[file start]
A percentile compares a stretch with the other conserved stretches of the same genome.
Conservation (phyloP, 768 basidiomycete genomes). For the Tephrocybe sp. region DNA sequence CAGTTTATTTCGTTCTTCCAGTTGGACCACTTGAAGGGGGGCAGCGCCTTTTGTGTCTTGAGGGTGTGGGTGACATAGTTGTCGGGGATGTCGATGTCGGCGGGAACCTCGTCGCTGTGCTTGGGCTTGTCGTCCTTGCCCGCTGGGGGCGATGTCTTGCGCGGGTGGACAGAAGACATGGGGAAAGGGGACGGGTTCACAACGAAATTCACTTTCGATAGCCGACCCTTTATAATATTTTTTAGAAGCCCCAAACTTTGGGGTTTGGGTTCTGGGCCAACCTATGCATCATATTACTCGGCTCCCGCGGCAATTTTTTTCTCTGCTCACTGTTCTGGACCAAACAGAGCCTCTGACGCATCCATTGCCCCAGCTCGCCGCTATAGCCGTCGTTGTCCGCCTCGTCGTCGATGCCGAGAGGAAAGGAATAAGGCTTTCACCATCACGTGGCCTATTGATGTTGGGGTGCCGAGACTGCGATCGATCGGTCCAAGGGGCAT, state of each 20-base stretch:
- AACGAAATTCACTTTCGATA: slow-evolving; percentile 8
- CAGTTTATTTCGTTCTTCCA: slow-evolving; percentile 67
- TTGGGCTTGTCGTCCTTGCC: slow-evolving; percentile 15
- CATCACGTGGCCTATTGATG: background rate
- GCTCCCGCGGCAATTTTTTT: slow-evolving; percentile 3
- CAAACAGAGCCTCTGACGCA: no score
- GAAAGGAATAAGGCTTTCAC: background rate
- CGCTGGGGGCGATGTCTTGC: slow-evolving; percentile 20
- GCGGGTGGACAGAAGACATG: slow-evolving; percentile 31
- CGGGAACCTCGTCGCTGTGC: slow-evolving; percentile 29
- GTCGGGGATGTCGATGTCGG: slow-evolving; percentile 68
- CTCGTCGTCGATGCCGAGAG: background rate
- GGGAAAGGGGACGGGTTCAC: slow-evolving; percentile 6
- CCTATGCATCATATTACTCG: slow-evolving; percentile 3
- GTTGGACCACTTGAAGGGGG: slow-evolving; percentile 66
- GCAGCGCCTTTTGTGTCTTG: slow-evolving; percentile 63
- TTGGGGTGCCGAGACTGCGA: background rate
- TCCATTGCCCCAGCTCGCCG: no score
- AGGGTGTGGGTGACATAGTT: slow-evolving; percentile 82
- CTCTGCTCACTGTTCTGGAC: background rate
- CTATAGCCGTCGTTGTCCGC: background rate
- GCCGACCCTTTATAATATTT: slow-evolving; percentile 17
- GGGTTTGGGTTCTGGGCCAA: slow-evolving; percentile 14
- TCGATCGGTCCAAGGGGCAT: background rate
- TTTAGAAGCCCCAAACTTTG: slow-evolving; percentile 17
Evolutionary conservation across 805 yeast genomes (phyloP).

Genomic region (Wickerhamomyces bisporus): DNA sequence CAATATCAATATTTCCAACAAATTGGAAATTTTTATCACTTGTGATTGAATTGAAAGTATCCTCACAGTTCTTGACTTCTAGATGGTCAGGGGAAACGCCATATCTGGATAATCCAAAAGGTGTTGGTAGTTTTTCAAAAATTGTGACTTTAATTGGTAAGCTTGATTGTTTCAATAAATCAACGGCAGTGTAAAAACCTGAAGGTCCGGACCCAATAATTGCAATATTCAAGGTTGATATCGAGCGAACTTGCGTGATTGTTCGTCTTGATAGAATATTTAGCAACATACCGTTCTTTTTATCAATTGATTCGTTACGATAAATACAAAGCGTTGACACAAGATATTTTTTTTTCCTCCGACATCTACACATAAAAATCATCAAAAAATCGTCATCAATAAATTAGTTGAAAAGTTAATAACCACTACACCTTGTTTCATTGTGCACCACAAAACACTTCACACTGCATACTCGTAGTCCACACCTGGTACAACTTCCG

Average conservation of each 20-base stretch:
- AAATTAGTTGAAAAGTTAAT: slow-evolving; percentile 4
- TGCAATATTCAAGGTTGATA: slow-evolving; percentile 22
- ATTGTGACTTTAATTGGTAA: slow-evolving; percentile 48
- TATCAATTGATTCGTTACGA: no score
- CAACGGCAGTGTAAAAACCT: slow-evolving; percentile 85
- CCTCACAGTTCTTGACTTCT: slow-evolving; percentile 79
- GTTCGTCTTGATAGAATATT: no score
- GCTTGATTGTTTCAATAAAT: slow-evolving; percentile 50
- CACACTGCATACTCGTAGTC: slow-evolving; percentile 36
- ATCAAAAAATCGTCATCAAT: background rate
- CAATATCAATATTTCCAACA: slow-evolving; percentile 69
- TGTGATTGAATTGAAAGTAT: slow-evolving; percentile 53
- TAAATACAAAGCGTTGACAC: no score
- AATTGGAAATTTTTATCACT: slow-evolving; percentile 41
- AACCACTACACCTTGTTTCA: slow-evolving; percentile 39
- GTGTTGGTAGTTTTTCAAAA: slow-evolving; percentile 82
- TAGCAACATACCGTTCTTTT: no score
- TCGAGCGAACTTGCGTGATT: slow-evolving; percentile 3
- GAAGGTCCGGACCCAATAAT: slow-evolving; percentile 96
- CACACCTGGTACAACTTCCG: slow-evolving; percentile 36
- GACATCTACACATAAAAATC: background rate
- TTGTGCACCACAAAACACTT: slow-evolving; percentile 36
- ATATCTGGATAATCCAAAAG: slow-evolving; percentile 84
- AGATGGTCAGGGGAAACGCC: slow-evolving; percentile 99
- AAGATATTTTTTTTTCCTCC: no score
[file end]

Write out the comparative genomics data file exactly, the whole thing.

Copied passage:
A percentile compares a stretch with the other conserved stretches of the same genome.
Conservation (phyloP, 768 basidiomycete genomes). For the Tephrocybe sp. region DNA sequence CAGTTTATTTCGTTCTTCCAGTTGGACCACTTGAAGGGGGGCAGCGCCTTTTGTGTCTTGAGGGTGTGGGTGACATAGTTGTCGGGGATGTCGATGTCGGCGGGAACCTCGTCGCTGTGCTTGGGCTTGTCGTCCTTGCCCGCTGGGGGCGATGTCTTGCGCGGGTGGACAGAAGACATGGGGAAAGGGGACGGGTTCACAACGAAATTCACTTTCGATAGCCGACCCTTTATAATATTTTTTAGAAGCCCCAAACTTTGGGGTTTGGGTTCTGGGCCAACCTATGCATCATATTACTCGGCTCCCGCGGCAATTTTTTTCTCTGCTCACTGTTCTGGACCAAACAGAGCCTCTGACGCATCCATTGCCCCAGCTCGCCGCTATAGCCGTCGTTGTCCGCCTCGTCGTCGATGCCGAGAGGAAAGGAATAAGGCTTTCACCATCACGTGGCCTATTGATGTTGGGGTGCCGAGACTGCGATCGATCGGTCCAAGGGGCAT, state of each 20-base stretch:
- AACGAAATTCACTTTCGATA: slow-evolving; percentile 8
- CAGTTTATTTCGTTCTTCCA: slow-evolving; percentile 67
- TTGGGCTTGTCGTCCTTGCC: slow-evolving; percentile 15
- CATCACGTGGCCTATTGATG: background rate
- GCTCCCGCGGCAATTTTTTT: slow-evolving; percentile 3
- CAAACAGAGCCTCTGACGCA: no score
- GAAAGGAATAAGGCTTTCAC: background rate
- CGCTGGGGGCGATGTCTTGC: slow-evolving; percentile 20
- GCGGGTGGACAGAAGACATG: slow-evolving; percentile 31
- CGGGAACCTCGTCGCTGTGC: slow-evolving; percentile 29
- GTCGGGGATGTCGATGTCGG: slow-evolving; percentile 68
- CTCGTCGTCGATGCCGAGAG: background rate
- GGGAAAGGGGACGGGTTCAC: slow-evolving; percentile 6
- CCTATGCATCATATTACTCG: slow-evolving; percentile 3
- GTTGGACCACTTGAAGGGGG: slow-evolving; percentile 66
- GCAGCGCCTTTTGTGTCTTG: slow-evolving; percentile 63
- TTGGGGTGCCGAGACTGCGA: background rate
- TCCATTGCCCCAGCTCGCCG: no score
- AGGGTGTGGGTGACATAGTT: slow-evolving; percentile 82
- CTCTGCTCACTGTTCTGGAC: background rate
- CTATAGCCGTCGTTGTCCGC: background rate
- GCCGACCCTTTATAATATTT: slow-evolving; percentile 17
- GGGTTTGGGTTCTGGGCCAA: slow-evolving; percentile 14
- TCGATCGGTCCAAGGGGCAT: background rate
- TTTAGAAGCCCCAAACTTTG: slow-evolving; percentile 17
Evolutionary conservation across 805 yeast genomes (phyloP).

Genomic region (Wickerhamomyces bisporus): DNA sequence CAATATCAATATTTCCAACAAATTGGAAATTTTTATCACTTGTGATTGAATTGAAAGTATCCTCACAGTTCTTGACTTCTAGATGGTCAGGGGAAACGCCATATCTGGATAATCCAAAAGGTGTTGGTAGTTTTTCAAAAATTGTGACTTTAATTGGTAAGCTTGATTGTTTCAATAAATCAACGGCAGTGTAAAAACCTGAAGGTCCGGACCCAATAATTGCAATATTCAAGGTTGATATCGAGCGAACTTGCGTGATTGTTCGTCTTGATAGAATATTTAGCAACATACCGTTCTTTTTATCAATTGATTCGTTACGATAAATACAAAGCGTTGACACAAGATATTTTTTTTTCCTCCGACATCTACACATAAAAATCATCAAAAAATCGTCATCAATAAATTAGTTGAAAAGTTAATAACCACTACACCTTGTTTCATTGTGCACCACAAAACACTTCACACTGCATACTCGTAGTCCACACCTGGTACAACTTCCG

Average conservation of each 20-base stretch:
- AAATTAGTTGAAAAGTTAAT: slow-evolving; percentile 4
- TGCAATATTCAAGGTTGATA: slow-evolving; percentile 22
- ATTGTGACTTTAATTGGTAA: slow-evolving; percentile 48
- TATCAATTGATTCGTTACGA: no score
- CAACGGCAGTGTAAAAACCT: slow-evolving; percentile 85
- CCTCACAGTTCTTGACTTCT: slow-evolving; percentile 79
- GTTCGTCTTGATAGAATATT: no score
- GCTTGATTGTTTCAATAAAT: slow-evolving; percentile 50
- CACACTGCATACTCGTAGTC: slow-evolving; percentile 36
- ATCAAAAAATCGTCATCAAT: background rate
- CAATATCAATATTTCCAACA: slow-evolving; percentile 69
- TGTGATTGAATTGAAAGTAT: slow-evolving; percentile 53
- TAAATACAAAGCGTTGACAC: no score
- AATTGGAAATTTTTATCACT: slow-evolving; percentile 41
- AACCACTACACCTTGTTTCA: slow-evolving; percentile 39
- GTGTTGGTAGTTTTTCAAAA: slow-evolving; percentile 82
- TAGCAACATACCGTTCTTTT: no score
- TCGAGCGAACTTGCGTGATT: slow-evolving; percentile 3
- GAAGGTCCGGACCCAATAAT: slow-evolving; percentile 96
- CACACCTGGTACAACTTCCG: slow-evolving; percentile 36
- GACATCTACACATAAAAATC: background rate
- TTGTGCACCACAAAACACTT: slow-evolving; percentile 36
- ATATCTGGATAATCCAAAAG: slow-evolving; percentile 84
- AGATGGTCAGGGGAAACGCC: slow-evolving; percentile 99
- AAGATATTTTTTTTTCCTCC: no score